The second strategy, which will generate the optimal solution in terms of the number of UAVs and individual paths independently of parameter choices, is an iterative solution that consists of solving the optimization problem more than once. In the first iteration, the original graph is used, and the optimization problem to be solved is exactly the one previously presented. In the second iteration, the problem is reduced by removing the UAV assigned to the longest path in the first iteration, which is already optimal, and all nodes (except for the base) and associated edges that belong to its path. This procedure is repeated until all nodes, but the base, are removed from the graph. With this procedure, we have a better use of the available resources. It is then guaranteed that the optimal number of UAVs is found and that the paths for all UAVs are optimal without compromising the primary objective, which is to minimize the cost of the route with the highest cost.

In the next section, we present simulations that illustrate our methodology and the role of the constraints in the optimization problem.

This section intends to illustrate the proposed methodology using a series of simulations. All simulations were executed in MATLAB on an Intel Core i5 1.7 GHz computer with 4 GB of RAM. The optimization problem was solved using the Yalmip [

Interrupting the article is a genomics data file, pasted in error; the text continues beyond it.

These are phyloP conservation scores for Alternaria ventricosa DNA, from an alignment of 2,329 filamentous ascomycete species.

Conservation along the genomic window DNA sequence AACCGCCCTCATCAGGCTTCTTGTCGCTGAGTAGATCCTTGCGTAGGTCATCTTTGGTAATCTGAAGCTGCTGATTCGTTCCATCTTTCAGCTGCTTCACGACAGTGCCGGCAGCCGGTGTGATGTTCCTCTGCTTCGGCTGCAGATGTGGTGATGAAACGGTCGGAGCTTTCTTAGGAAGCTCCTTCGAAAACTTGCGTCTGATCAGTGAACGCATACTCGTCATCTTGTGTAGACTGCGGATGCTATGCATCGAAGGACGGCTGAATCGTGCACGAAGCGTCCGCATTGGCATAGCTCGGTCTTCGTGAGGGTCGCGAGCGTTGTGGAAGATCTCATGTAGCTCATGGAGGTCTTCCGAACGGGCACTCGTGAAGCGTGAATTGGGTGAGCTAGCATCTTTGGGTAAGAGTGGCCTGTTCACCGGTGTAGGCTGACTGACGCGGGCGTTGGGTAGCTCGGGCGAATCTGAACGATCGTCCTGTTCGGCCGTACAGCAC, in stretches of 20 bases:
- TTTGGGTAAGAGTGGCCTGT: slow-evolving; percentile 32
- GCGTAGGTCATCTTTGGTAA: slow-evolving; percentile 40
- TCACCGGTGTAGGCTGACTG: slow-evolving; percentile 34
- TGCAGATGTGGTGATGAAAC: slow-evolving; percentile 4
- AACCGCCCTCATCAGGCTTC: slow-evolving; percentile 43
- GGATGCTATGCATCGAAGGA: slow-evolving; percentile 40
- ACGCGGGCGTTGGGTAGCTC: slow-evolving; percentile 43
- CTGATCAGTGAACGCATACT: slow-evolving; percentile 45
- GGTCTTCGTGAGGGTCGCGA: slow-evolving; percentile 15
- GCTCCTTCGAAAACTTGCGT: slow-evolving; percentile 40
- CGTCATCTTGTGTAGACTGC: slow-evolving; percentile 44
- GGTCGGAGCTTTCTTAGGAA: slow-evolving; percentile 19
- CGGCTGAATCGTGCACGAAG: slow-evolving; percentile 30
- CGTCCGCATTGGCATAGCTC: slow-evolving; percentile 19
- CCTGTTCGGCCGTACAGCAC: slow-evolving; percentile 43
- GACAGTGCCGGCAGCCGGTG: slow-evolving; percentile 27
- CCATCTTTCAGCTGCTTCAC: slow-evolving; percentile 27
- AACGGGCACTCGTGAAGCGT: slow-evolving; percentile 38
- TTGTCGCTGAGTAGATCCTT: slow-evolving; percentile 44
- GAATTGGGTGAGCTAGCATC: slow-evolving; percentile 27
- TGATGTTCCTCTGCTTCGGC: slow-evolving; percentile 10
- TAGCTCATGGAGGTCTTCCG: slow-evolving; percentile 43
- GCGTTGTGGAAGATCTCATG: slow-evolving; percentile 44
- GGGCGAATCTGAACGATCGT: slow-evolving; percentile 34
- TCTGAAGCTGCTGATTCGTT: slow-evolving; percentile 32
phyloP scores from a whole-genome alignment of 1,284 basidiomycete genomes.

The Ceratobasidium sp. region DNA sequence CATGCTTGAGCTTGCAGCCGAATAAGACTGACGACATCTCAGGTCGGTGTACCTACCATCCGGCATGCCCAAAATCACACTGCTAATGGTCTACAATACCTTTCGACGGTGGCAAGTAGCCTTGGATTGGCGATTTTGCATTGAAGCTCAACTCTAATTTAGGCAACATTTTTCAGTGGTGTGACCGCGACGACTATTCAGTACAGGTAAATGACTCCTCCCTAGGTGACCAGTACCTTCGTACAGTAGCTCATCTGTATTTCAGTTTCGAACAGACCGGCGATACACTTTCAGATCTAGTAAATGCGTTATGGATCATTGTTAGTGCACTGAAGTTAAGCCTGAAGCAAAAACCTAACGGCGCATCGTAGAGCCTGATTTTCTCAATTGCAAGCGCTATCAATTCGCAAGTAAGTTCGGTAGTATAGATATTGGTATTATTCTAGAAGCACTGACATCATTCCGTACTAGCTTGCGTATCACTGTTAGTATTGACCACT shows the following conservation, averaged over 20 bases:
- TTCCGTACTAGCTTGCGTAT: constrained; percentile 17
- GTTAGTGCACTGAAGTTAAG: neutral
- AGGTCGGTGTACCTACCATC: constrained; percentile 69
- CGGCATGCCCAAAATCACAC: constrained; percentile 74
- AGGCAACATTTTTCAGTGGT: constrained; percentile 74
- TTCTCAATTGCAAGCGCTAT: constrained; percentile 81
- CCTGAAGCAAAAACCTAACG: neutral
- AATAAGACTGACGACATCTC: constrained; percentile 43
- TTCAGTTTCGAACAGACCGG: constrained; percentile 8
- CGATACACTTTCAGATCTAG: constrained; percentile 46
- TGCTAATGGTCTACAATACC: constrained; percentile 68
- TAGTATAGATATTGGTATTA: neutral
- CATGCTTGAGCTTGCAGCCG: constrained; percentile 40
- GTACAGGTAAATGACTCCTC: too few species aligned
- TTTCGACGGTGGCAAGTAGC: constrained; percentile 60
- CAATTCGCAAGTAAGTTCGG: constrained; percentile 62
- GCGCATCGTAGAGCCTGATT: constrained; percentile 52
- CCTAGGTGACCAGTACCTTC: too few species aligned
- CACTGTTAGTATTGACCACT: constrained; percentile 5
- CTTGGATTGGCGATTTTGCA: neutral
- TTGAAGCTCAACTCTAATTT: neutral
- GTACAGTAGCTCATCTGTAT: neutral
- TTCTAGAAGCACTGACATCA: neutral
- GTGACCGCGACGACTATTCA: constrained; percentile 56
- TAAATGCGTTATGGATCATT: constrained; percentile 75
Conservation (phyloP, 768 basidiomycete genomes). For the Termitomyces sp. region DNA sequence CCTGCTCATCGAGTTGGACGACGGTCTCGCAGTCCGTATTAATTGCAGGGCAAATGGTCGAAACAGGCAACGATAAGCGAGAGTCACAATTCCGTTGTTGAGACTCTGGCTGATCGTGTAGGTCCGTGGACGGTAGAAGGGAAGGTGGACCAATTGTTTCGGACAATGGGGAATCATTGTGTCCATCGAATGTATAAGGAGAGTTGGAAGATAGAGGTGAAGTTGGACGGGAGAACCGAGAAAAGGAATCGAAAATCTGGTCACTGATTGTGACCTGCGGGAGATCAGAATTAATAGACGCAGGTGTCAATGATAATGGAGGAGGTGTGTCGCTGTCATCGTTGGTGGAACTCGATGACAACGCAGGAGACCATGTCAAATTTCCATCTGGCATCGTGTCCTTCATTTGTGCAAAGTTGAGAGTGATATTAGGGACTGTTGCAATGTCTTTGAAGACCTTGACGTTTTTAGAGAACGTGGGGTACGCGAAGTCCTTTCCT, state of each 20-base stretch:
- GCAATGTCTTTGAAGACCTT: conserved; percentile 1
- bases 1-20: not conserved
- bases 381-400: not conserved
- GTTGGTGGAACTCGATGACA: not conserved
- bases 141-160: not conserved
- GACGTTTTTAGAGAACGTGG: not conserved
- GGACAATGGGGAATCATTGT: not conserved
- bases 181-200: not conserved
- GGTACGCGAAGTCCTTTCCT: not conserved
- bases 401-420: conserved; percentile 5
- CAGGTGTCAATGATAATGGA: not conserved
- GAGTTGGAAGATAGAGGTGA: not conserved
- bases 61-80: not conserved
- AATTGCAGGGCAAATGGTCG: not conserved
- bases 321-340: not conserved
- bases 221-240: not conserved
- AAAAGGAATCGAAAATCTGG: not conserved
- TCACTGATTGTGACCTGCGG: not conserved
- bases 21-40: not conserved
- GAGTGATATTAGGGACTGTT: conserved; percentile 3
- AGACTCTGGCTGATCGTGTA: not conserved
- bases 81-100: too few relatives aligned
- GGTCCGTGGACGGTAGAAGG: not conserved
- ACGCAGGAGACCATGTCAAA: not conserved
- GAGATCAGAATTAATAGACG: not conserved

In our first simulation, we explore the cost function in Equation (

Effect of the cost function. (

Our second set of simulations explores the activation of constraint in Equation (

Effect of constraint in Equation (

The next simulation shows the effect of constraints in Equations (

Effect of constraints in Equations (

In what follows, we show the effects of constraint in Equation (

Two trivial solutions for the optimization problem. (

For the same coverage area and number of UAVs (

(

(

For the last set of simulations, we explore the effect of a number of operators larger than one and smaller than the number of available UAVs, using the same coverage area and number of UAVs (

We have tested our methodology in practice using two fixed-wing UAVs controlled by the 2128

Picture of one of the UAVs used in the experiments.

Coverage area used in the experiments overlaid on a satellite image.

In our first experiment, we use only one UAV (

Coverage of the area in

In the second experiment, we used two UAVs (

Coverage of the area in